Welcome

In the 21st century, the ability to communicate at the international level is an essential skill that is greatly valued in a lot of professions. By choosing to study languages you will broaden your horizons, enrich your life and improve your future employment opportunities. Our international faculty will help you learn French, German, Russian, Spanish and Italian and foster a global understanding and greater intercultural and interpersonal skills through an exposure to cultures and literatures taught in the department.

Events

News

Study Irish in Ireland for the summer Scholarship Opportunity

International Summer School, Irish Language

Maria Mayr's research focuses on transnational European memory discourses in German-language literature by authors from Eastern Europe. She has this to say about her SSHRC grant: "In times when it may seem that society is placing less and less value on the kind of work done in the humanities, this has been a good sign for me."

Read more about her and her work here.

MLLC faculty member Anne Graham, studies sixteenth and seventeenth century French literature.

"Storytelling is at the heart of what it means to be human. It is through storytelling to that we make sense of our own experiences and get a chance to try to understand someone else’s experience. Research in literature is all about storytelling: What makes a good story? What is the storyteller’s goal or motivation? What is the impact on the reader or spectator? ... Literature is just storytelling that has come to us, eventually, through written form. Studying the kinds of stories others have told at different moments of history can help us to better understand the world and ourselves."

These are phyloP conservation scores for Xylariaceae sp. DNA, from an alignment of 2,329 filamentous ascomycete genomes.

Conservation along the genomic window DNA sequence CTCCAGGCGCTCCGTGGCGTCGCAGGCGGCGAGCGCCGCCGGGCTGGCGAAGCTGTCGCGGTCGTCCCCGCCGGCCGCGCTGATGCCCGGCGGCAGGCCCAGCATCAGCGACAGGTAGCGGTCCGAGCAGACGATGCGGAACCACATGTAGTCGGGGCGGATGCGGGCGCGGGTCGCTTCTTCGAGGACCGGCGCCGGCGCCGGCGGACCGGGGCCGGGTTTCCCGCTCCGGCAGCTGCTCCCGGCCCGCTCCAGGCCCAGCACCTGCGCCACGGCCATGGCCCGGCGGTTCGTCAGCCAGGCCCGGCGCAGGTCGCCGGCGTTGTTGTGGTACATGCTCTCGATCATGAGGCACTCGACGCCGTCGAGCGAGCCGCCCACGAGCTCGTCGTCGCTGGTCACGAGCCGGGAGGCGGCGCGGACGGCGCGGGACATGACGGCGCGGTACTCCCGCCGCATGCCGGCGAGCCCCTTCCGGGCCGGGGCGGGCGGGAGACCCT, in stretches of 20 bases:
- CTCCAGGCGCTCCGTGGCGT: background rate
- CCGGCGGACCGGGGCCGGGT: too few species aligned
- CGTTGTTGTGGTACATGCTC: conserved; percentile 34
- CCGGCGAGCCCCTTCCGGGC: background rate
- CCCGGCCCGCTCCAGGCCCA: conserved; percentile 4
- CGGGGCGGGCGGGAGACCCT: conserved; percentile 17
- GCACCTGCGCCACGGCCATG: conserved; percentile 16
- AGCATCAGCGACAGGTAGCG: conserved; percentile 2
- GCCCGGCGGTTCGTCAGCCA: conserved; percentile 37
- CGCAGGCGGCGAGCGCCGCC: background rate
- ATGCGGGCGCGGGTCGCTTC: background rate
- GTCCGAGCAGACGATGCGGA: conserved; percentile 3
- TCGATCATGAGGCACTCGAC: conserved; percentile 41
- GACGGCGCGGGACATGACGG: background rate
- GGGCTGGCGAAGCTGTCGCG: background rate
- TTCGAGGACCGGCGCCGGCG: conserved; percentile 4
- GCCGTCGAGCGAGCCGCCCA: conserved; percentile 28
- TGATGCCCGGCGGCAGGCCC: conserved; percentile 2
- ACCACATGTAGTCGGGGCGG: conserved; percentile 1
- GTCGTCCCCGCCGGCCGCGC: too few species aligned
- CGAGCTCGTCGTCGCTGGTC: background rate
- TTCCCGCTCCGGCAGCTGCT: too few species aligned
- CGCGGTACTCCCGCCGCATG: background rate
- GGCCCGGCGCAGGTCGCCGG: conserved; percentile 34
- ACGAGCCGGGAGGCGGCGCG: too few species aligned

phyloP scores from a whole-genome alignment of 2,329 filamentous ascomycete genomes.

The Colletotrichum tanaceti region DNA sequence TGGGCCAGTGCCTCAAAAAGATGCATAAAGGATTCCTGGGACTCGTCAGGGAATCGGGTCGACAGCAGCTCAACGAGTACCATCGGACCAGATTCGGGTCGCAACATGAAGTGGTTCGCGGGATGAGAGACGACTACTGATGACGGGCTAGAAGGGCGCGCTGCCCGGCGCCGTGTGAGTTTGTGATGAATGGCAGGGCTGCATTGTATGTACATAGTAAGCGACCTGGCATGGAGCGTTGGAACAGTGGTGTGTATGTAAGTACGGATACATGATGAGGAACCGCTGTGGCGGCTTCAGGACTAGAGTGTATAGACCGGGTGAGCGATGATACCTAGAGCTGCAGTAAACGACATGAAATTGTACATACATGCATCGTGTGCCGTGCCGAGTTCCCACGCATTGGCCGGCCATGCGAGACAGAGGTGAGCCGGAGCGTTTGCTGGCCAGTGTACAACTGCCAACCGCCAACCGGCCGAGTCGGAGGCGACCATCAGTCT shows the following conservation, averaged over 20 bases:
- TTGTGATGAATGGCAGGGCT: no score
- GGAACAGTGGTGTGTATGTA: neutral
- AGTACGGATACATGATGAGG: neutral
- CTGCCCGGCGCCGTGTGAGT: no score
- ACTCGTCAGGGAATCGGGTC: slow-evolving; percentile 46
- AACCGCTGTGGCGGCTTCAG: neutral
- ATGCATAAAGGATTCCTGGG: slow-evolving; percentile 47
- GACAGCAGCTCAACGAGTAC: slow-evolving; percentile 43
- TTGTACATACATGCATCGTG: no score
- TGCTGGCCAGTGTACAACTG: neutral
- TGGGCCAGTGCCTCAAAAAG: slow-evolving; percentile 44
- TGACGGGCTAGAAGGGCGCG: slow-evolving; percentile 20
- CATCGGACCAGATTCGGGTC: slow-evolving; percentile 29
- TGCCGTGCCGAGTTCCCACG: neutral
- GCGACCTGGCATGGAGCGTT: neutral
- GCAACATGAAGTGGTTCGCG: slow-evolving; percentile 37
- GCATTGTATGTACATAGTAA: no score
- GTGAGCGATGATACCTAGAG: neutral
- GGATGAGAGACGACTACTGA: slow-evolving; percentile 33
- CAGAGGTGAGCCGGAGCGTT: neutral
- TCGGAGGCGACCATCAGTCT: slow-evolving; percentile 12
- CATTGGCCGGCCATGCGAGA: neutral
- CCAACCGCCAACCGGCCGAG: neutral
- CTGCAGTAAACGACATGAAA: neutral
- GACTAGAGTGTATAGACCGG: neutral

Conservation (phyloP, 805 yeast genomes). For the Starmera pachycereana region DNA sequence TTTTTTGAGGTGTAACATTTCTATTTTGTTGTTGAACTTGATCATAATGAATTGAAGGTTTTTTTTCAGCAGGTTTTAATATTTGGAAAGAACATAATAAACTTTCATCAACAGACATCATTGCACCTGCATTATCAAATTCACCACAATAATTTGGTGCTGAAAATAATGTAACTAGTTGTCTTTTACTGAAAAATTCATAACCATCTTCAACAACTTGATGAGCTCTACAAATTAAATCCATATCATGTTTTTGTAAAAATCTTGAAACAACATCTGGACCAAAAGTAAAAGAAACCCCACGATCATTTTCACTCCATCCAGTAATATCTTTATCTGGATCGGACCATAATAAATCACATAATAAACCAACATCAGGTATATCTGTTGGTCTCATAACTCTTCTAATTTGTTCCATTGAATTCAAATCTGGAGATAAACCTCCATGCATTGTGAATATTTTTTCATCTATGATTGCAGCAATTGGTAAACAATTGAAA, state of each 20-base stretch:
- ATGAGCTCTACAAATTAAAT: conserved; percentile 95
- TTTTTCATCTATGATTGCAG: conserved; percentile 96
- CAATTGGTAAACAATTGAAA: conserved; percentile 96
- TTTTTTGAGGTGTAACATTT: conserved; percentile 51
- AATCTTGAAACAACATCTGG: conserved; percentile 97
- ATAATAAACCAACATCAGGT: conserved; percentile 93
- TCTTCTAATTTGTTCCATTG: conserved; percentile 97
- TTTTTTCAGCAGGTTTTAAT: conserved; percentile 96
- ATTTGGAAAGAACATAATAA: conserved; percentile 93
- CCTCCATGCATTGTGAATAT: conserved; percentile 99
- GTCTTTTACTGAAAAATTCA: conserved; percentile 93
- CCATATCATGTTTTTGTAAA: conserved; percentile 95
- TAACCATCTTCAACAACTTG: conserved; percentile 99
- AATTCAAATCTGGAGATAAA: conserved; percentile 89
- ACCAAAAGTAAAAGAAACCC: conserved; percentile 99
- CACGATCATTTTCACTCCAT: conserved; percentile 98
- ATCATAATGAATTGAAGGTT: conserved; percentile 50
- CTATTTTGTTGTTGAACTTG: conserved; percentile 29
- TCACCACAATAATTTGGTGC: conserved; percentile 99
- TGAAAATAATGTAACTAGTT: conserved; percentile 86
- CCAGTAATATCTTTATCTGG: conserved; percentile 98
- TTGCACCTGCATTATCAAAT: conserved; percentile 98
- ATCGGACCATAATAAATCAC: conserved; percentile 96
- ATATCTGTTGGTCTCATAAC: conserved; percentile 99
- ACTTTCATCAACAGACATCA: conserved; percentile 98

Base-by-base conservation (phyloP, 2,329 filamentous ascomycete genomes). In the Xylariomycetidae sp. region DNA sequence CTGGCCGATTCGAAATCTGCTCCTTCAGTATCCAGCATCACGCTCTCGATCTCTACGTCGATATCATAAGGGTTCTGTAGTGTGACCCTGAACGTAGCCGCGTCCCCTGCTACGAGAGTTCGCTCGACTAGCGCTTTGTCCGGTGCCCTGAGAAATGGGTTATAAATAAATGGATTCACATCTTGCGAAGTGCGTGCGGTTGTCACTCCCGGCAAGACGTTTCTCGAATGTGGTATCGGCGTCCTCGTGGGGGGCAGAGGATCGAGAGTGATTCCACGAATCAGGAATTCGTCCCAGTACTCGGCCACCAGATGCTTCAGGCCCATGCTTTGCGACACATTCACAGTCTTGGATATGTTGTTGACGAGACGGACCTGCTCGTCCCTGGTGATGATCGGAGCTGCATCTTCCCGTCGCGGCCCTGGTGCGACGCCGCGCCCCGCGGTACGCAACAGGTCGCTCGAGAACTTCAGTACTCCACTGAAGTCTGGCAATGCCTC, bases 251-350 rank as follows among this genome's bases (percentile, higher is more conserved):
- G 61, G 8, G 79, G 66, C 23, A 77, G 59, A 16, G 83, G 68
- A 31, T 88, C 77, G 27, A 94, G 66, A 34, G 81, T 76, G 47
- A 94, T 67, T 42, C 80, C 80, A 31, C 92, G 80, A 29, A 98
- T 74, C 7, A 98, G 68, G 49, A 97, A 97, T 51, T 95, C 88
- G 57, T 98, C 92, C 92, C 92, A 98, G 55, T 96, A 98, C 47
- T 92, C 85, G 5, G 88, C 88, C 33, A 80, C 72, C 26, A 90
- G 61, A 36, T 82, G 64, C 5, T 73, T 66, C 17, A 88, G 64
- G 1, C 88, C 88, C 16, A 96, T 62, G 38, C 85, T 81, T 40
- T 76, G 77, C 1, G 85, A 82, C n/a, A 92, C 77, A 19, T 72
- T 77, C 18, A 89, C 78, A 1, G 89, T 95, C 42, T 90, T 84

Read more about Anne and her work here.

Maureen Scheidnes

Maureen Scheidnes was born and raised in St. Paul, Minnesota. She received her BA in Modern Languages from Beloit College in Wisconsin. After teaching English in France and working in the private sector in Minnesota, Maureen returned to school to obtain her MA and PhD in linguistics from the University of Tours in France. Shortly after obtaining her PhD, she began her current joint appointment at Memorial in the Department of Modern Languages, Literatures and Cultures and the Department of Linguistics. Her research focuses on typical and atypical language development in bilingual children.